Mary Wintzer, who has businesses in that area, spoke up. She spoke about, not NOMA, but Main Street Park City. She correctly pointed out that Main Street Park City is the jewel that cannot be overshadowed. Not NOMA (North of Main) nor New Main (Newpark, at Kimball Jct.) are Main Street Park City. These areas should, in no way, detract from that fact.
How refreshing to hear Mary Wintzer putting her city first and her purse second.
A marathon inspiration
My dearest friend Lynda Lambert is running the St. George Marathon at 60 years old! Not only that, but she usually places first in her age group racing! But more than that, in 2004 she fell from a horse and heard something crack — her medical exam revealed nothing wrong. So, we went ahead and ran the marathon in 2004 — Lynda was awesome with a finishing time of 3.28 hours, second in her age group and 104th overall female. Later on she felt numbness in her arm — the MRI showed a broken neck with her spinal cord compressed to the size of a pencil lead. She had surgery and had to wear a halo. Things were not healing perfectly and she underwent a second more stabilizing surgery. The doctor told her there was no reason she couldn’t run again. So, she started training this summer, is now ready and will have a great race in St. George Oct. 7.
Lynda is a positive and determined person. If you’re lucky to run with her like me, plan on laughing as you go. She always cheers and lifts whomever she’s around. I hope this article gives encouragement to enjoy life amidst trials and to keep trying and running!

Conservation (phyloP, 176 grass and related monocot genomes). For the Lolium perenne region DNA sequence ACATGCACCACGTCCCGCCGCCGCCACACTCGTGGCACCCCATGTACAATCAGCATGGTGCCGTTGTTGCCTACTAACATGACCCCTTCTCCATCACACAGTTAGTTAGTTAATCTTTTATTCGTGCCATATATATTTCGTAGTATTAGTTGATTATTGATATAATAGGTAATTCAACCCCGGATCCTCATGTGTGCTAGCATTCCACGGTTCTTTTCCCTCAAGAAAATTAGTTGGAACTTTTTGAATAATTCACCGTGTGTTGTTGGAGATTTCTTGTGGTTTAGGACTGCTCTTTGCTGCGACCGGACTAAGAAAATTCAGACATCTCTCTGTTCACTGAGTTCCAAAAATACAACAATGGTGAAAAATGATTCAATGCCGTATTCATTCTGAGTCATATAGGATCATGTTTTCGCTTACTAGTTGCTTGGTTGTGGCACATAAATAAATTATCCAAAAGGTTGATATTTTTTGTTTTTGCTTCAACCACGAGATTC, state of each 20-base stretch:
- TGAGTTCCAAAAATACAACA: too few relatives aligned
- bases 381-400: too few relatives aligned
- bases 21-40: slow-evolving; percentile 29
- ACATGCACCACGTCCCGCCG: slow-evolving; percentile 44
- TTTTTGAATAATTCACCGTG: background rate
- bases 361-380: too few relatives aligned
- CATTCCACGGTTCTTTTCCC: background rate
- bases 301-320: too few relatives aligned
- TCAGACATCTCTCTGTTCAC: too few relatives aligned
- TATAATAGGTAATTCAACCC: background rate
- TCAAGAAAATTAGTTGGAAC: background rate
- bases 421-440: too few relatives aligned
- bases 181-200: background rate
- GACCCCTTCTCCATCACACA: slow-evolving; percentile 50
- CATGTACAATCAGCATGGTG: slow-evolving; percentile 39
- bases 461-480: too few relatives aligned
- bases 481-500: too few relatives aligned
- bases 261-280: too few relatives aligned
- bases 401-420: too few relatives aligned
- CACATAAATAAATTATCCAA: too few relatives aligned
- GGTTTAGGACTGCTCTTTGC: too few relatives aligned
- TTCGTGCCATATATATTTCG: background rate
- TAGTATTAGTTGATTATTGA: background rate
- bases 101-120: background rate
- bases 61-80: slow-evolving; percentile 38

Successful Starry Night
On behalf of the National Ability Center, I would sincerely like to thank the Park City community for their assistance and generous support of The Hamlet Companies’ A Starry Night fundraising event last Saturday at The Canyons. The National Ability Center was the big winner at this year’s sold-out event, which was sponsored by The Hamlet Companies, KeyBank, Mark Miller Subaru, Overstock.com and Quarry Village at Pinebrook. Through the generosity of our sponsors and guests, we were able to raise necessary funds that will allow the Ability Center to continue to offer our quality recreational and athletic programs for people with disabilities and their families.
We would also like to thank all of the volunteers and committee members who selflessly dedicated their time and talents to our mission. We greatly appreciate your efforts. Thank you to all who helped us to continue to "Provide Opportunities to Discover Abilities."
Chief executive officer
Defibrillator, just in case
Conscious Fitness continues to outdo its competing local fitness centers in offering improvements on site as well as benefits to its clients. The latest is the installation of a defibrillator (a so-called AED). Only the Snyderville Basin Special Recreation Center has an AED.
In the case of out-of-hospital cardiac arrests, only three to five percent of cases survive with their marbles intact. Thus on-spot CPR and AED’s should be mandatory requirements.
Support Local Journalism
Support Local Journalism
Readers around Park City and Summit County make the Park Record's work possible. Your financial contribution supports our efforts to deliver quality, locally relevant journalism.
Now more than ever, your support is critical to help us keep our community informed about the evolving coronavirus pandemic and the impact it is having locally. Every contribution, however large or small, will make a difference.
Each donation will be used exclusively for the development and creation of increased news coverage.
Start a dialogue, stay on topic and be civil.
If you don't follow the rules, your comment may be deleted.
User Legend: Moderator Trusted User
Diane Thompson writes that City Hall should not be involved in financing or building an arts and culture district. Instead, it should sell the land to a developer to pursue the project.